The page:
In Taylorsville, a couple lost their third child to the Spanish flu.
At Engelmine, resurgence with 25 cases were also reported. One death also was reported to the county’s health officer. Walker Mine also reported 16 cases. La Porte was experiencing the same down turn other places reported just weeks earlier.
In the issue just marked December 1918, the U.S. Health Service issued a new warning: That an increase in all respiratory diseases following the Spanish flu was probable.
1919s Spanish flu
In the early months of 1919 what reporting there was concerning the flu generally moved to the inside pages.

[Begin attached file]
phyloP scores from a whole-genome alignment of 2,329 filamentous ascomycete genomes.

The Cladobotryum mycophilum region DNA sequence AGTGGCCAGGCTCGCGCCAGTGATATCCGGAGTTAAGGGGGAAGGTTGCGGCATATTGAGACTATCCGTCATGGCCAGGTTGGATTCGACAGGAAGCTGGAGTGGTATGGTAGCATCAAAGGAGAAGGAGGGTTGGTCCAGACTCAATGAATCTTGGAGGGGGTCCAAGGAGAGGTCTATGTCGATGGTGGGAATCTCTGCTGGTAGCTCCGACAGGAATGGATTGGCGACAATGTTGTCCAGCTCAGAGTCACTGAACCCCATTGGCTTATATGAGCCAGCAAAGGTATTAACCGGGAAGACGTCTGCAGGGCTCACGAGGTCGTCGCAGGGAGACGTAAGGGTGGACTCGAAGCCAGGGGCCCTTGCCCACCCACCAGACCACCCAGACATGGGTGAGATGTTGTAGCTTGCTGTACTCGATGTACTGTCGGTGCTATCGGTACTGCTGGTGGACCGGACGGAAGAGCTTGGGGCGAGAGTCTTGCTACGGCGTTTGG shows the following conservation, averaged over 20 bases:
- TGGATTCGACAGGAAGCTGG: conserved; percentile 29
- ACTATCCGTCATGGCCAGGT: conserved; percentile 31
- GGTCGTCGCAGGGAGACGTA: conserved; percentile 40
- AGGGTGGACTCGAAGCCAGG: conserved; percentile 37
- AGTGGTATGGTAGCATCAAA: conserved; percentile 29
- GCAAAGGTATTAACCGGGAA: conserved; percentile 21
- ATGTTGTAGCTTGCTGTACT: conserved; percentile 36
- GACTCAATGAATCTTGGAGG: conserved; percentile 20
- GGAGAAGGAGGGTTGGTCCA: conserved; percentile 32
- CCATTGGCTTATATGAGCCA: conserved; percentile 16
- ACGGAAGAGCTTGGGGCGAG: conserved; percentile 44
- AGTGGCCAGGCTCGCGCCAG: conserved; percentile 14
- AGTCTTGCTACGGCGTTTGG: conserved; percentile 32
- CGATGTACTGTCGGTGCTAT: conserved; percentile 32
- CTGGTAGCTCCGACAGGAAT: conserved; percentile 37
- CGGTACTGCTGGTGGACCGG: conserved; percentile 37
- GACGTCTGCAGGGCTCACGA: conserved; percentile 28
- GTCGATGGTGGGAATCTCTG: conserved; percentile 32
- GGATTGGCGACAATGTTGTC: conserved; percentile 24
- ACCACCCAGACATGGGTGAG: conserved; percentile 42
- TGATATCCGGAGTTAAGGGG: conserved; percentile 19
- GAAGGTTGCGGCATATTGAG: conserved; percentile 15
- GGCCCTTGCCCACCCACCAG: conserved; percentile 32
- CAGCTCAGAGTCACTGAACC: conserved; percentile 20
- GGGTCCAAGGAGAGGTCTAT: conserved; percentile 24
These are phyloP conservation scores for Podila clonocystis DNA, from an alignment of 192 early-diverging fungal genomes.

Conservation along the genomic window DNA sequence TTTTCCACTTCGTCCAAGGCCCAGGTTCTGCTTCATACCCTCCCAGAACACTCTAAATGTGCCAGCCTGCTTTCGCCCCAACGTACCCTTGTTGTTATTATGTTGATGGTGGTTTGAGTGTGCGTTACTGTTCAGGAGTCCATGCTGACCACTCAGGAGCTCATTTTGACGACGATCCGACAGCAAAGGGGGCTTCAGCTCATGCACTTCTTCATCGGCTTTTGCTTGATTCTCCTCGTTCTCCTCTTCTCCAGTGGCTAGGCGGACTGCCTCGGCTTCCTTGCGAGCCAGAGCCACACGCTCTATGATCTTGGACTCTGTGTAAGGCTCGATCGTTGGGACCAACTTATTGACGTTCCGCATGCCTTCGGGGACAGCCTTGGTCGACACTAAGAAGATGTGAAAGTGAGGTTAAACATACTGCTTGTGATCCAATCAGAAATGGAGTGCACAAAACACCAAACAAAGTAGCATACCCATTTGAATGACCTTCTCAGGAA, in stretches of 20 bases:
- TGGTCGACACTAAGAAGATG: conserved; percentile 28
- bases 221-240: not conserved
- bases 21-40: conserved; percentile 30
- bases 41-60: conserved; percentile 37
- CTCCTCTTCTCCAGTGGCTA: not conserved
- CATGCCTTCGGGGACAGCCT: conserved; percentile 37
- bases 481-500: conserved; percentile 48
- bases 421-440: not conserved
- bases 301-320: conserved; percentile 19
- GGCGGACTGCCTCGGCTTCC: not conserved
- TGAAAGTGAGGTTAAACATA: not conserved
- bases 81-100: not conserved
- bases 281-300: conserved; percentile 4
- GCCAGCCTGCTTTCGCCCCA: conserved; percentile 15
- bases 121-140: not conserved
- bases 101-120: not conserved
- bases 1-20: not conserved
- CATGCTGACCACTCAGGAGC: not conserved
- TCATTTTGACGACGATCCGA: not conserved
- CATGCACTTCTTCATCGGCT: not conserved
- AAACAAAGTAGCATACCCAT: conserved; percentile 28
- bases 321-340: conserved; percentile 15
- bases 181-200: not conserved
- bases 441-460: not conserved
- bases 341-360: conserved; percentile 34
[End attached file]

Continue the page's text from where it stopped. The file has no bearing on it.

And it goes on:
Under the Indian Valley column heading, a short list of who was attending to whom during a bout of the flu was reported. By this time, the relatively new publisher and editor of the newspaper, George Edwin Secour, was eliminating the word Spanish and calling it just the flu.
Influenza again hit Engelmine, this time in the upper camp, closing the school. By March 11 in the same Indian Valley column, an item appeared stating, “Engelmine residents were once more happy. Dr. J.E. McCue has ‘lifted the lid,’ which was so firmly screwed down because of the outbreak of influenza.” As many as 57 cases were reported at one time in that area alone.
By the beginning of 1919, headlines focused on a new route through the Feather River Canyon by road and the building of the new Plumas County Courthouse.
It was 1919 and 1920 that the Spanish Flu hit Plumas County hardest recalled Plumas County Museum Director Scott Lawson.